Stephen Diao, one of Asia's best-known and liked former debt capital markets bankers, passed away unexpectedly on Friday September 20 after suffering a stroke following his regular morning bike ride in San Francisco.
Diao’s infectious love of life and boundless energy means that his loss has come as a terrible shock to the many people across Asia’s financial markets who knew him during his two decades based in Hong Kong at respectively: Credit Suisse, Barclays and MUFG. His final post, before he re-located to the US in 2016, was head of Asia-Pacific capital markets at the Japanese bank.
Diao will be remembered as one of those rare larger-than-life characters who combined intelligence, wit and the kind of genuine warmth that endeared him to bankers, borrowers and journalists alike.
It says everything about him that the suggestion for this tribute came from someone who used to compete against him for bond mandates.
That is Mark Leahy who is currently head of fixed income at SGX in Singapore. He knew Diao when he was head of Asian debt syndicate at UBS and then Deutsche Bank.
“Steve was a beautiful thread in the rug of life and he managed to balance the impossible: hard-nosed banking and being a genuine, decent person,” he said. “He cared for his clients and cherished his friends: often his clients were his friends.”
The client he became closest to was also the one that everyone else wanted at the turn of the century – the Export-Import Bank of Korea (Kexim), one of the region’s most frequent and highly respected borrowers. Steve forged a longstanding friendship with its then funding head, Hong Sung-uk.
“He always pitched aggressively, but he was responsible with it,” Hong reflected. “He maintained his pricing even during volatile markets and that’s how he built my trust.
“He was also very responsive whenever I needed to ask anything,” he added. “But I do remember his boss once laughing when he told me that he never had any idea where Steve was, but he knew he’d be meeting clients somewhere and delivering great results.”
Hong says that Diao taught him the importance of media relations as well.
“Steve always wanted me to conduct an interview after we’d closed a deal so the market would have a better understanding of how it had gone,” he noted. “It helped a great deal because we then got a better secondary market response from investors and I came to know and trust lots of journalists.”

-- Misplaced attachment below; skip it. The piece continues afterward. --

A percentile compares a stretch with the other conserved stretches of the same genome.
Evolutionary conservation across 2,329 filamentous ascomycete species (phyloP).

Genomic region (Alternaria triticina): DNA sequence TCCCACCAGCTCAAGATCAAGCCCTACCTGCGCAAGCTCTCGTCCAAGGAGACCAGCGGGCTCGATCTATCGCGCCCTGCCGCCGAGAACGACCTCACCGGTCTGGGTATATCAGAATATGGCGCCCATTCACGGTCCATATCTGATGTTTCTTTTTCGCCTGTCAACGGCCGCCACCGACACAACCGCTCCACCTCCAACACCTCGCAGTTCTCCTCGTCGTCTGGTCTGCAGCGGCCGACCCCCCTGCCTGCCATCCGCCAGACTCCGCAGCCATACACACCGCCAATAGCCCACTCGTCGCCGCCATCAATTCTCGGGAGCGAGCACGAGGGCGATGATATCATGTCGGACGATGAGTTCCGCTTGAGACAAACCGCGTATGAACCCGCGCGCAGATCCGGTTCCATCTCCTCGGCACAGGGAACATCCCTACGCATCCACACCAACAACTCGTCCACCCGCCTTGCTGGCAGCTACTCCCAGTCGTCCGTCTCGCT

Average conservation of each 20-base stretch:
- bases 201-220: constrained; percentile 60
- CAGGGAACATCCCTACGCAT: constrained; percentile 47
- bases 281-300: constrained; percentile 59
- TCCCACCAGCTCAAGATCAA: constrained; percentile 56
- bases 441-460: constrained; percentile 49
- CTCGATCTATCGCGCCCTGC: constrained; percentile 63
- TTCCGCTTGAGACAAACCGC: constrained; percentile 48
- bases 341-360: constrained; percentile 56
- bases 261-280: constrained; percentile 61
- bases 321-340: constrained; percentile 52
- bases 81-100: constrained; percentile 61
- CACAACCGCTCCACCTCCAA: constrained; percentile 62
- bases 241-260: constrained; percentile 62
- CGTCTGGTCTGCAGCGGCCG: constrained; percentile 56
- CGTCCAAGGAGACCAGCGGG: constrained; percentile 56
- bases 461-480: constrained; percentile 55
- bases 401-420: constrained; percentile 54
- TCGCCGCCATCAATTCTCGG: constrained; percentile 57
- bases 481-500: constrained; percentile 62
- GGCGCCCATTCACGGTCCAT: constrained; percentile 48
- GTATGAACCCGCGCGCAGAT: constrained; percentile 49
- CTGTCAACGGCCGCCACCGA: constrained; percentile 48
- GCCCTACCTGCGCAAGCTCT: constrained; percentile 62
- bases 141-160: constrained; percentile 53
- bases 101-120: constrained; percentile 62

Such was the strength of their relationship that the two worked at Depfa together for a few years in the mid-noughties after Hong retired from Kexim.
Another friendly competitor for much of Diao’s time in Hong Kong was Jon Pratt, former head of Asian debt capital markets at Credit Suisse and then Merrill Lynch, as it then was. He too remembers “that incredible laugh, which I will miss so much”.
“Steve was a friend to so many and a true legend in the world of Asian finance,” he commented. “He had a unique ability to foster close bonds with colleagues, clients and competitors alike.”
Pratt reflects that when it came to roadshows, Diao would have been equally happy taking clients to Disneyland, or organising to race them around the Colosseum on foot. Hong adds that Diao was even happier if there was a glass of Tuscan wine at the end of it, particularly Brunello di Montalcino.
The last time I personally saw my friend Steve was in 2015 when I returned to Hong Kong from London for a work visit and to catch up with friends. We went to the Longines Masters together because he loved horses and show jumping, as did my young goddaughter Heather Irvine.
Her parents came too – my former work colleague and friend Steve Irvine and his wife Mei Zhang. When we were reminiscing about Steve this week, Mei jogged my memory about how he had responded to Heather when she’d been desperate to get some autographs from the show jumpers but was far too shy to go up and ask them.
Steve had no such compunction.
After giving Heather some gentle encouragement, he decided to shepherd her across to them himself. Together they got eight signatures.
It was such a typical Steve Diao gesture: extrovert, kind and thoughtful to the last.
He now leaves behind his two adult children, Alec and Maya.
Pratt highlights that “Steve’s priority was always his children. He then became a role model for me when I became a father. His spirit in life and early passing are a poignant reminder of what’s most important in life.”
As Hong concludes: “I’m so sad and angry about losing someone who I loved like a brother. But I’m not saying goodbye because I know we’re going to meet again. Until then, rest in peace my friend.”
For any friends who would like to attend the funeral and wake, this will be held on Sunday September 29 from 10am to 7pm at the Edwards-Dowdle Funeral Home, 64 Ashford Avenue, Dobbs Ferry, New York 10522.
Further celebrations of Steve's life will be arranged in New York, California and possibly Hong Kong in the coming few months. If anyone would like to make a donation, Steve was passionate about Project Bike Tech, where he was president of the board of directors: